Buffish Mining Bee
Latin name: Andrena nigroaenea
Notable feature: Bright orange brush of hairs on the hind legs
Conservation Status: Least Concern
Where in the UK: Common in the majority of the UK, widespread in England, coastal Wales and Scottish lowlands, less common in Northern Ireland and listed as Vulnerable in the Northern Ireland Threatened Bee Report.
Buffish Mining Bee (Andrena nigroaenea) © John Walters
The Buffish Mining Bee (Andrena nigroaenea) is a large noticeably hairy, native solitary bee that emerges in early spring and has no strong preference for any particular habitat, being found in urban areas and in intensively farmed landscapes alike. This species is one of the first to emerge in the spring, males often flying rapidly over areas of bare ground or sitting on dandelion flowers.
With a dense ginger coat and orange pollen brush, it is one of the more distinctive solitary bees to look out for. Females are about the size of a honeybee, their bodies are covered with dense ginger-brown or ‘buffish’ hairs; the face is black-haired. A key identification feature is the bright orange brush of hairs on the hind legs, used to collect pollen. Males are less distinctive, smaller and slimmer than the females and do not have the orange pollen brush.
It is widely distributed in Europe, not regarded as scarce or threatened in Britain, but is listed as Vulnerable in the Northern Ireland Threatened Bee Report.
- Size: 10-15mm in length
- Life span: Annual life cycle taking approximately one year to complete. The adult Buffish Mining Bee lives for approximately 5-6 weeks.
- Diet: The Buffish Mining Bee collects pollen and nectar; feeding from various plants including blossoming spring shrubs and flowers such as willows and fruit trees. This species also visits herbaceous plants such as dandelions and buttercups.
- Reproduction: Females tend to nest in bare ground and short turf, nesting both alone and in large aggregations, often with other Andrena species. It is the host of Gooden’s Nomad Bee (Nomada goodeniana) and Marsham’s Nomad Bee (Nomada marshamella)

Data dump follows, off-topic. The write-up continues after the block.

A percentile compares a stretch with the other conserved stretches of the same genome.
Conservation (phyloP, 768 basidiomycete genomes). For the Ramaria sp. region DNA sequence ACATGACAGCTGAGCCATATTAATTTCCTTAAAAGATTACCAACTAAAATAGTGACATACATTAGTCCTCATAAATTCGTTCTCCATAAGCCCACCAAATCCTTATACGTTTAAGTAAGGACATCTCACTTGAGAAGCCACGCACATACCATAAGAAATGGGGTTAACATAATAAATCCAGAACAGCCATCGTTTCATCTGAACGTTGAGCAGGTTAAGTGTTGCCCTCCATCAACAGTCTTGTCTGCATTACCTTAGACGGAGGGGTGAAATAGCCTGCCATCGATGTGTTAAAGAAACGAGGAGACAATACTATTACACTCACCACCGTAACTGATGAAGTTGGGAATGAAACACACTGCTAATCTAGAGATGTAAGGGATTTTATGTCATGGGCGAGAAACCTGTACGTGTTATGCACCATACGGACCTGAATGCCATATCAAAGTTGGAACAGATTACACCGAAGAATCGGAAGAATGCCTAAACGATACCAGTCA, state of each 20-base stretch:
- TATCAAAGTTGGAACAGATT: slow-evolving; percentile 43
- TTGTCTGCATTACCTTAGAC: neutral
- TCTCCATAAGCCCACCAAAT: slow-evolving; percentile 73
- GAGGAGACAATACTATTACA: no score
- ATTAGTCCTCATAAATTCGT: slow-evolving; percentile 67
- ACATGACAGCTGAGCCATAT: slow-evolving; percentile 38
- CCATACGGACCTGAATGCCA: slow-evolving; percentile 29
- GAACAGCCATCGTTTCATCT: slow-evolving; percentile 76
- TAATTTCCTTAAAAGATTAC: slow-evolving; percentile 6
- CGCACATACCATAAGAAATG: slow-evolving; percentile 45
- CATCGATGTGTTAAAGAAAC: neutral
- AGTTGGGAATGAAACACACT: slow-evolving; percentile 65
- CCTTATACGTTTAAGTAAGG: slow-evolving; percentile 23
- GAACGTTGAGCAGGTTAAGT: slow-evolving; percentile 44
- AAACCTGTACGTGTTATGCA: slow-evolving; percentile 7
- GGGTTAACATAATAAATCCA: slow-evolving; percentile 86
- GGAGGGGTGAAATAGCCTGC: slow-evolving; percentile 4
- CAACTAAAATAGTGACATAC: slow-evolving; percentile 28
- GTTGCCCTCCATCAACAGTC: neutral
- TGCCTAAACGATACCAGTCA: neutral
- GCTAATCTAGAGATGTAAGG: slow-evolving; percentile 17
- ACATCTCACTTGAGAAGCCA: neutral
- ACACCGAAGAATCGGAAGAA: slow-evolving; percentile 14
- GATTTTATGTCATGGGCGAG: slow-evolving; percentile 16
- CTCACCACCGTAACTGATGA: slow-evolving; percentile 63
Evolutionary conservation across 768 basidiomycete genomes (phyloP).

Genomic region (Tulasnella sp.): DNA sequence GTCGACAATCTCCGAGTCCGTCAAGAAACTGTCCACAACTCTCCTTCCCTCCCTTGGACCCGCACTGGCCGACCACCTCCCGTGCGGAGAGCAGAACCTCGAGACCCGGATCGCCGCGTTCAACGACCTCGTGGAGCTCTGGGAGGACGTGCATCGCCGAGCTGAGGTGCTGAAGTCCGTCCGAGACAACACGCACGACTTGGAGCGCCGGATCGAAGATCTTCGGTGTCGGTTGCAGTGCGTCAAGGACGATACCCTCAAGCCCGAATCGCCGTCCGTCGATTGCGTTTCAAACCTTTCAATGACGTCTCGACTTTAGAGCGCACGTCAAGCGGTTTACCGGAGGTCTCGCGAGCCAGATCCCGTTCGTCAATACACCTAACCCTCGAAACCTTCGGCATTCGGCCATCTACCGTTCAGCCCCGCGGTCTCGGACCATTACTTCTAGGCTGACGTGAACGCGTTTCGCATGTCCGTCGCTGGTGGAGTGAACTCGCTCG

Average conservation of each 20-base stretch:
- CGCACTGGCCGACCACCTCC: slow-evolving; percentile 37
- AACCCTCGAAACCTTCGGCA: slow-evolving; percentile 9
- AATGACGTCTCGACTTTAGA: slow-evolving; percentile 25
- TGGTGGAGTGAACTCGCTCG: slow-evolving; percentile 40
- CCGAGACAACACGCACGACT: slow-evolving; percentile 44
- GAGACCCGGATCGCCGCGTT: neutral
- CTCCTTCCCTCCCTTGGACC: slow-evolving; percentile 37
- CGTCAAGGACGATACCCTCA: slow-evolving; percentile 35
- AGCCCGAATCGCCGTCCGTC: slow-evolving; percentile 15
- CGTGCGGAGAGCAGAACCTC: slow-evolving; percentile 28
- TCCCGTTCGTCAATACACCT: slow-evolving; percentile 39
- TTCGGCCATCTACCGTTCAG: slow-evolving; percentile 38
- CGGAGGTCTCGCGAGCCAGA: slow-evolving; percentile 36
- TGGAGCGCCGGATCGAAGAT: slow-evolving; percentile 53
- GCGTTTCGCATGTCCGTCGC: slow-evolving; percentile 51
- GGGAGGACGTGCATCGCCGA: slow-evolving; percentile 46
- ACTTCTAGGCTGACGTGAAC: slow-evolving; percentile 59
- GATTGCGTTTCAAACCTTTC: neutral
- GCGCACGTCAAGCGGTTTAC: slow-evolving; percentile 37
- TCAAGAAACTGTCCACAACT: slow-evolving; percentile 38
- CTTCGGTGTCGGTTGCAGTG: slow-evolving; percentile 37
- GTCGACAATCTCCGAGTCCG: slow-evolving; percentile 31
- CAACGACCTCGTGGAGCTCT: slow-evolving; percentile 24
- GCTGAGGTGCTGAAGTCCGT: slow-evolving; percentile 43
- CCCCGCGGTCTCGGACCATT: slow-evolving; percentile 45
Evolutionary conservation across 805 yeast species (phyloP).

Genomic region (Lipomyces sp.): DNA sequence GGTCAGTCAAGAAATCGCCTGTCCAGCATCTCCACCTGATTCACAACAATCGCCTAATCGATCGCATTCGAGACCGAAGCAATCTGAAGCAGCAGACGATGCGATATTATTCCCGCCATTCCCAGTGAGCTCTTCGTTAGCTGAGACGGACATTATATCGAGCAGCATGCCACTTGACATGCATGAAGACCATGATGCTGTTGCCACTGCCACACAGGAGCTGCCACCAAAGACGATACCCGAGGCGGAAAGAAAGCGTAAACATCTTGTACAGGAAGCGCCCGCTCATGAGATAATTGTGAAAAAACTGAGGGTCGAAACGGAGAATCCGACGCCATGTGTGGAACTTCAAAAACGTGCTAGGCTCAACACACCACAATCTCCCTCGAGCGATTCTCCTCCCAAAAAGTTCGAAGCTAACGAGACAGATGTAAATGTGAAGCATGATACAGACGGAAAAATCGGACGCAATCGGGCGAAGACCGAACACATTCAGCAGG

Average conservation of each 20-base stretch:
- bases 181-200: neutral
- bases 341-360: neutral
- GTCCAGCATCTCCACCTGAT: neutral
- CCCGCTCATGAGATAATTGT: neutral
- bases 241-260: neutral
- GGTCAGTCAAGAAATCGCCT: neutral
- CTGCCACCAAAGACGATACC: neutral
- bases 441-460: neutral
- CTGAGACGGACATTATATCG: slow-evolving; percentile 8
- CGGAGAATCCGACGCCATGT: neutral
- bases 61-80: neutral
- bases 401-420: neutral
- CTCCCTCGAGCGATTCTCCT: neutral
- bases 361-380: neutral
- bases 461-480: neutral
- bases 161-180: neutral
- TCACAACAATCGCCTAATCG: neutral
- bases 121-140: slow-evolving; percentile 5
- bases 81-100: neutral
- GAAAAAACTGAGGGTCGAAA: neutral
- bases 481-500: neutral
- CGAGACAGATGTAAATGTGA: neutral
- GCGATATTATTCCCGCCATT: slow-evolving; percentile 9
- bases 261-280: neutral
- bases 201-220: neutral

- When to see: The Buffish Mining Bee is most active from April to June
- Population Trend: The general population trend of the Buffish Mining Bee is unknown, but it has undergone significant decline in Northern Ireland in recent years
- Threats: Urbanisation and pesticide use leading to loss of habitat and food plants
- Fun Fact: There is a nesting aggregation of Buffish Mining Bees at the Spetchells in Prudhoe, England with over 100,000 bees!
How you can help:
Buglife is working to increase awareness of invertebrates and the Buffish Mining Bee through specific projects, including Belfast’s Buzzing and B-Lines, but we need your help!
Buglife B-Lines are an imaginative and beautiful solution to the problem of the loss of flowers and pollinators. B-Lines are a series of ‘insect pathways’ running through our countryside and towns, along which we are restoring and creating a series of wildflower-rich habitat stepping stones. Linking existing wildlife areas together, creating a network, like a railway, that will weave across the UK landscape. More information about B-Lines and how you can help pollinators can be found on our B-Lines & Pollinator Projects pages.
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